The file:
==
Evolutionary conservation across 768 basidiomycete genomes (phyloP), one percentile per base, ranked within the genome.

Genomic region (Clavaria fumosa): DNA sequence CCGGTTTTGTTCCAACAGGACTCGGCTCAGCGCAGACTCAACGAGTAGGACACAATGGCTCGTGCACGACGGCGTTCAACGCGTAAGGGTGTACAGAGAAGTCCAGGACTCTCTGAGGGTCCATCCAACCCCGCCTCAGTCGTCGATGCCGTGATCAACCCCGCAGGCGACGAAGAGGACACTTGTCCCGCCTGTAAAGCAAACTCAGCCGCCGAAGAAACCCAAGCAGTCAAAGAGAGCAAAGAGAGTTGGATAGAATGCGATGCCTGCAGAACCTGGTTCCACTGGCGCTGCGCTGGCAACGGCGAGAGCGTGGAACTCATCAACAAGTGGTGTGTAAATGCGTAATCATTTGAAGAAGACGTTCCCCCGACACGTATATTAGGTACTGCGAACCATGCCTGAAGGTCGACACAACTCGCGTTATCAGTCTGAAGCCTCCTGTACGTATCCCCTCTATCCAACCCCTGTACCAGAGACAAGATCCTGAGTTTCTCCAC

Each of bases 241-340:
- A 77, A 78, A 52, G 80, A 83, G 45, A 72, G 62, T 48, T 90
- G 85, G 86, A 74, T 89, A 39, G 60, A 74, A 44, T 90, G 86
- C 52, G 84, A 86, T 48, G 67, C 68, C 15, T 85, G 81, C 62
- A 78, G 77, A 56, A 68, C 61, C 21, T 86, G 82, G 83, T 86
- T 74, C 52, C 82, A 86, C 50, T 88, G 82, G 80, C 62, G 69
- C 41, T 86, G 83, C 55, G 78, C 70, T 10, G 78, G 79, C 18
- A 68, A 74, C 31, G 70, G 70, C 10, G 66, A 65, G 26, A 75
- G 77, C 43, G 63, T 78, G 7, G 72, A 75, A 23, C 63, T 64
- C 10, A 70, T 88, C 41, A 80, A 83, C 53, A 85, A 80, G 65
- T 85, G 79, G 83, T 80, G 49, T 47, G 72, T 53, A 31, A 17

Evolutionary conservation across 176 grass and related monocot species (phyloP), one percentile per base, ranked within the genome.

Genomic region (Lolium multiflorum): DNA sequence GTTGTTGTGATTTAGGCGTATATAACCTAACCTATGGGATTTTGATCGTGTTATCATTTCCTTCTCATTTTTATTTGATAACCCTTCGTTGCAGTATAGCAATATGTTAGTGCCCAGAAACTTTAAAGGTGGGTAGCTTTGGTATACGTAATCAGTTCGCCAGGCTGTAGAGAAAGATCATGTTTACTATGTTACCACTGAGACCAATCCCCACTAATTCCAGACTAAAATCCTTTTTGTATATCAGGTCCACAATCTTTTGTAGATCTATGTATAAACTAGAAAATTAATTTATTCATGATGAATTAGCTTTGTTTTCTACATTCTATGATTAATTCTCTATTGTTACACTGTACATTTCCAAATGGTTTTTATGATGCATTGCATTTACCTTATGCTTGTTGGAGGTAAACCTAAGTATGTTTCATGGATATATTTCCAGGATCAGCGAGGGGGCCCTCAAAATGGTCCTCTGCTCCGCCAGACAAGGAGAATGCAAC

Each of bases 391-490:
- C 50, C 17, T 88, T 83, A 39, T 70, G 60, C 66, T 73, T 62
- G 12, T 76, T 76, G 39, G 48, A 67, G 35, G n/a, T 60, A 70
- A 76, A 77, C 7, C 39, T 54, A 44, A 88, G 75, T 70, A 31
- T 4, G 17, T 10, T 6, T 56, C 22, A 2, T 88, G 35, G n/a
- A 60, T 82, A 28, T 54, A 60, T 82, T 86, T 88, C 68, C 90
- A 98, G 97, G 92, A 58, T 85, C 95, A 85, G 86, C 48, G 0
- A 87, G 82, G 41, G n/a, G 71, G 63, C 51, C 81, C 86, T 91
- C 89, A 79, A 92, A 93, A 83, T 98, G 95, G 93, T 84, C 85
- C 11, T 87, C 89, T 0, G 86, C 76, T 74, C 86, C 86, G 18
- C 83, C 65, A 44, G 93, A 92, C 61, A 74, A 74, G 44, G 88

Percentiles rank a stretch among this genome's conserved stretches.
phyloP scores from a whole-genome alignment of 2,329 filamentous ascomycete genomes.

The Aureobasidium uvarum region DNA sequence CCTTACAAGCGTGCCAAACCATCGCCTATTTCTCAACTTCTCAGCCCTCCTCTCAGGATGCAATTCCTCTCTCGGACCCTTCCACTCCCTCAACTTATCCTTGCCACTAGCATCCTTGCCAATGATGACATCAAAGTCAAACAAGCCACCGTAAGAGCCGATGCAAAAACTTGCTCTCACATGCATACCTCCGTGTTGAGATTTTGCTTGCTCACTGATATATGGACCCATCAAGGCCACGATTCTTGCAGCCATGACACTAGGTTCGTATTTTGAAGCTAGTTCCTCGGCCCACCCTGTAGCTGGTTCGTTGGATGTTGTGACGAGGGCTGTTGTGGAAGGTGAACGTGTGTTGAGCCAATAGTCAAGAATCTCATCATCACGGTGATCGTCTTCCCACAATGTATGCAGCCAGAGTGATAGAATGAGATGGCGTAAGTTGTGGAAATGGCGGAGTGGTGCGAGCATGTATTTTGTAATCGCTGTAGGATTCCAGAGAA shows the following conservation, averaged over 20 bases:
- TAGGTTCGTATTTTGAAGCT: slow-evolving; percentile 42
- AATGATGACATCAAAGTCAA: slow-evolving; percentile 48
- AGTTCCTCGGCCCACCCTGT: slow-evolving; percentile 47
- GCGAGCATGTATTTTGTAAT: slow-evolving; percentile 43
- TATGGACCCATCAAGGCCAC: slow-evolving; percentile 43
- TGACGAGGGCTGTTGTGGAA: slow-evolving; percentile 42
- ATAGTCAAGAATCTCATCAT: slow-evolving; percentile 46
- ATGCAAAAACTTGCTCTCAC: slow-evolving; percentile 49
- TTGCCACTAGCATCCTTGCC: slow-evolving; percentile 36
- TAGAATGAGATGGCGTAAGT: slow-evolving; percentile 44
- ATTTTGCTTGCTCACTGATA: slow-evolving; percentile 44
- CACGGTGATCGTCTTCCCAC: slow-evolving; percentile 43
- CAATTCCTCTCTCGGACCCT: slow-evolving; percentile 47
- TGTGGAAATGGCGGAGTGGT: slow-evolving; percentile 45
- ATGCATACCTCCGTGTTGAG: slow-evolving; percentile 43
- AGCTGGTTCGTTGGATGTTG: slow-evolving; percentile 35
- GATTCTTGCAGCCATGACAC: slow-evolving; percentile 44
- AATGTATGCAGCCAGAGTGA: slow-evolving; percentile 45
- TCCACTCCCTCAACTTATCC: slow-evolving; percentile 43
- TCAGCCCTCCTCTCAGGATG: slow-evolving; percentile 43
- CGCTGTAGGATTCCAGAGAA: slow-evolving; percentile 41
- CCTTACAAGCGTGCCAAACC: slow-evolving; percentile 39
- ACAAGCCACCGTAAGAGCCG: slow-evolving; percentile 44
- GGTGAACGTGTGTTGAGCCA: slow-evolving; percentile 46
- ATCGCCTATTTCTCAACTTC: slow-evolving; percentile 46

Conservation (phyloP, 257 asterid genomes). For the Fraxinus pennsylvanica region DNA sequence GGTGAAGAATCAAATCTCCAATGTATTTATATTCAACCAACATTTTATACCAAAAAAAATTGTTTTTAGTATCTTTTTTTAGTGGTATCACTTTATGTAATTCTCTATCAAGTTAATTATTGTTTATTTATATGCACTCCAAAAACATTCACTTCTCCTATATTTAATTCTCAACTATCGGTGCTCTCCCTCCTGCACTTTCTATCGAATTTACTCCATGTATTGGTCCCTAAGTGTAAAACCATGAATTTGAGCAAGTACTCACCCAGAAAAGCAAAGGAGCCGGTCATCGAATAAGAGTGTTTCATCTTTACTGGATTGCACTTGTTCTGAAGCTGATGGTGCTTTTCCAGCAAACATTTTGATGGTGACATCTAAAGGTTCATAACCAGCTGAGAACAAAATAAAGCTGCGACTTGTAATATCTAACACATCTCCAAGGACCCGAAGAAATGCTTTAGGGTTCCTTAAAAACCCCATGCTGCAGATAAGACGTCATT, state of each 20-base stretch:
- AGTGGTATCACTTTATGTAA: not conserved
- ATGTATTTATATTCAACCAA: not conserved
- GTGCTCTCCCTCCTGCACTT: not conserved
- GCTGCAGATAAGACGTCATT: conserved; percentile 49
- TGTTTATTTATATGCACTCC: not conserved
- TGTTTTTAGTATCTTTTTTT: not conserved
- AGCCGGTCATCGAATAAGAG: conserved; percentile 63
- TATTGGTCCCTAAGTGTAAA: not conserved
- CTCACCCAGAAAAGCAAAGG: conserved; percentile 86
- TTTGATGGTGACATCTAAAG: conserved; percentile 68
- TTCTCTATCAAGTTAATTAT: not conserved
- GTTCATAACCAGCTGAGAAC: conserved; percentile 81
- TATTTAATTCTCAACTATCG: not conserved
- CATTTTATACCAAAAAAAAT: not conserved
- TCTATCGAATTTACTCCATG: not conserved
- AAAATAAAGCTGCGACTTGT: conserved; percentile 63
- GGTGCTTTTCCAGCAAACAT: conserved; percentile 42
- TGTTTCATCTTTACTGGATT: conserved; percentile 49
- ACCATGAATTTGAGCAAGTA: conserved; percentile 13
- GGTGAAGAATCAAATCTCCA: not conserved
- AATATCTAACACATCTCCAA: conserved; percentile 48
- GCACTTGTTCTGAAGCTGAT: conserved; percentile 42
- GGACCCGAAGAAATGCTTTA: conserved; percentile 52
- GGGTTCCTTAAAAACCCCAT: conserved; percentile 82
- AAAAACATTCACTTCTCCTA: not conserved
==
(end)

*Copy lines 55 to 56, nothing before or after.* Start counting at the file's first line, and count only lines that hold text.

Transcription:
Conservation (phyloP, 257 asterid genomes). For the Fraxinus pennsylvanica region DNA sequence GGTGAAGAATCAAATCTCCAATGTATTTATATTCAACCAACATTTTATACCAAAAAAAATTGTTTTTAGTATCTTTTTTTAGTGGTATCACTTTATGTAATTCTCTATCAAGTTAATTATTGTTTATTTATATGCACTCCAAAAACATTCACTTCTCCTATATTTAATTCTCAACTATCGGTGCTCTCCCTCCTGCACTTTCTATCGAATTTACTCCATGTATTGGTCCCTAAGTGTAAAACCATGAATTTGAGCAAGTACTCACCCAGAAAAGCAAAGGAGCCGGTCATCGAATAAGAGTGTTTCATCTTTACTGGATTGCACTTGTTCTGAAGCTGATGGTGCTTTTCCAGCAAACATTTTGATGGTGACATCTAAAGGTTCATAACCAGCTGAGAACAAAATAAAGCTGCGACTTGTAATATCTAACACATCTCCAAGGACCCGAAGAAATGCTTTAGGGTTCCTTAAAAACCCCATGCTGCAGATAAGACGTCATT, state of each 20-base stretch:
- AGTGGTATCACTTTATGTAA: not conserved